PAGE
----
I love schedules. I love making them, I love writing them, and I love checking things off of them. When you have a big family, things have to be written down to get done! I think it is because our active brain capacity is maxed out after the second child. Once you have to maintain more than four people’s schedules in your mind, hard copy works best. So with eight bodies at our house, I like schedules.
I just made our summer schedule, and it’s definitely different than during the school year. We like less rigidity in the summer, but there are still household chores and responsibilities like tending the garden, weeding, practicing piano, swimming lessons – you know the routine. Of course, there are all of the fun things we want to fit into our schedule like camping, friends, cousins, star watching, BBQs, the library, and vacations. Then there are the projects: house projects, art projects, organizing projects – all those things we wait to do until summer. As moms, we also wake up each day to face our own schedule of responsibilities. There are the dishes, the laundry, the cleaning, the errands, and the meals. However, we still mustn’t forget story time, nap time, quiet time, play time, as well as some teaching time.
Even though we know it can’t be, we want all these schedules to run perfectly. We want the house perfectly clean, the meals perfectly yummy, the children perfectly dressed, and the schedules perfectly followed. We do our best, and we do a good job, until we wake up to one of those days that completely throws off the schedule.
On Friday, I woke up to two piles of bedding–one fully soaked in pee, and the other fully soaked in throw up. My pregnant nose couldn’t deal with the throw up, so I threw that pile out on the deck to dry out a bit. The laundry was already backed up from the four days I spent at Cub Scout Day Camp, but that bedding needed to be a high priority. Or did we need clean underwear? Then there was the lawn that needed mowing, the garden the needed hoeing, and the children that needed feeding.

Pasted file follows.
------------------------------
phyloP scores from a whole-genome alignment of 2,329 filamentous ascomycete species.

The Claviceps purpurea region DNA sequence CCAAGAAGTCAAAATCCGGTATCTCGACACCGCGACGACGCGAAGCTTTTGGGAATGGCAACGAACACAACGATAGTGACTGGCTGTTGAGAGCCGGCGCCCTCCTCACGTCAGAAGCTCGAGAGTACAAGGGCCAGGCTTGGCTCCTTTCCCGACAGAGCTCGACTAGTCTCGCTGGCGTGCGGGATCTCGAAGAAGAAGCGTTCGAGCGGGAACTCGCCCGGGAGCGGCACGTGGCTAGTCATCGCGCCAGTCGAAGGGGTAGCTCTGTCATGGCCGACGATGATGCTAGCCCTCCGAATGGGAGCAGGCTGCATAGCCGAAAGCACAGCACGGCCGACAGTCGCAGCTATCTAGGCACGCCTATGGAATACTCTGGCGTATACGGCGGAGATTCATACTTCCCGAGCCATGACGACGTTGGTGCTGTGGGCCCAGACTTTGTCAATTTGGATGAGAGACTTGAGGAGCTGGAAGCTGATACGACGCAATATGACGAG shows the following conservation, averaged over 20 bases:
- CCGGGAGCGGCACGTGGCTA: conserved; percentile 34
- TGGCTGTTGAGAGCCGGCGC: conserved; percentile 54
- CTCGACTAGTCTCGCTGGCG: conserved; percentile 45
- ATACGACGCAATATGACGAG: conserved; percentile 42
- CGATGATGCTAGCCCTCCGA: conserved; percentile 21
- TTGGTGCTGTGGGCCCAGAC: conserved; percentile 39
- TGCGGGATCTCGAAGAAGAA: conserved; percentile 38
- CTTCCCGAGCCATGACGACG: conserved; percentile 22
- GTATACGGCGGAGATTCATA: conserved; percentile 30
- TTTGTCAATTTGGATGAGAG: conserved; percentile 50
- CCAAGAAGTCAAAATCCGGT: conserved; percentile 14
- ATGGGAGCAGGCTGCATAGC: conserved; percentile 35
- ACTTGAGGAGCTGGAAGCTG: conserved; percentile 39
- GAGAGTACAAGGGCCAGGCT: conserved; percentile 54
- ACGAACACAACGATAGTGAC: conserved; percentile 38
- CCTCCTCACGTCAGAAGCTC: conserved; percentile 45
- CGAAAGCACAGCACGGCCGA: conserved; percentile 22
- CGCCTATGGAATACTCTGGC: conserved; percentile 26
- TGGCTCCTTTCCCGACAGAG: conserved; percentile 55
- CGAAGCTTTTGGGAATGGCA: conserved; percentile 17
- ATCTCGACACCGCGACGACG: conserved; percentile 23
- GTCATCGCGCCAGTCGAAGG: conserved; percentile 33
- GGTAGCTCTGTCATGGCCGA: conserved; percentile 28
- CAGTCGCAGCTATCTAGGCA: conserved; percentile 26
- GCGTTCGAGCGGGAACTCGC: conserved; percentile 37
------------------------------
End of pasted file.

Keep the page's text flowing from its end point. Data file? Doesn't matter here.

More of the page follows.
At 4:00 pm I started bleeding. My children didn’t know why I was stuck in the bathroom. A miscarriage was not in my schedule. Neither was a trip to the ER, but we made it through that day.
It’s now two days later, and I am holding my little ones as I sit in the sun. (And I’m finally washing that bedding!) My fridge is full of food from loving friends who are also moms. I’m doing well and we’re doing whatever we want to today. The house can wait to be cleaned, but the children can’t wait to be loved. I am finding that it is okay to have days that don’t fit the schedule. We have to flow with them – that’s part of life and it’s part of being a mom. Schedules do help our lives, but LIFE is not about schedules!
QUESTION: How rigidly do you keep to a schedule? Do you feel you need more or less structure to meet your family’s needs?
CHALLENGE: Schedule a time to just BE with your family.
Image by renjith krishnan / FreeDigitalPhotos.net.
Megan Rowberry says
Poor Melissa! I know exactly what you mean. i have such a hard time managing the schedules and still loving the kids. Sorry to hear about your loss. I hope you are feeling ok. Just love those sweet little kids. As always, you amaze me! love Megan
I’m so sorry for your loss. I hope that you are doing ok. I lost my first and it was so hard.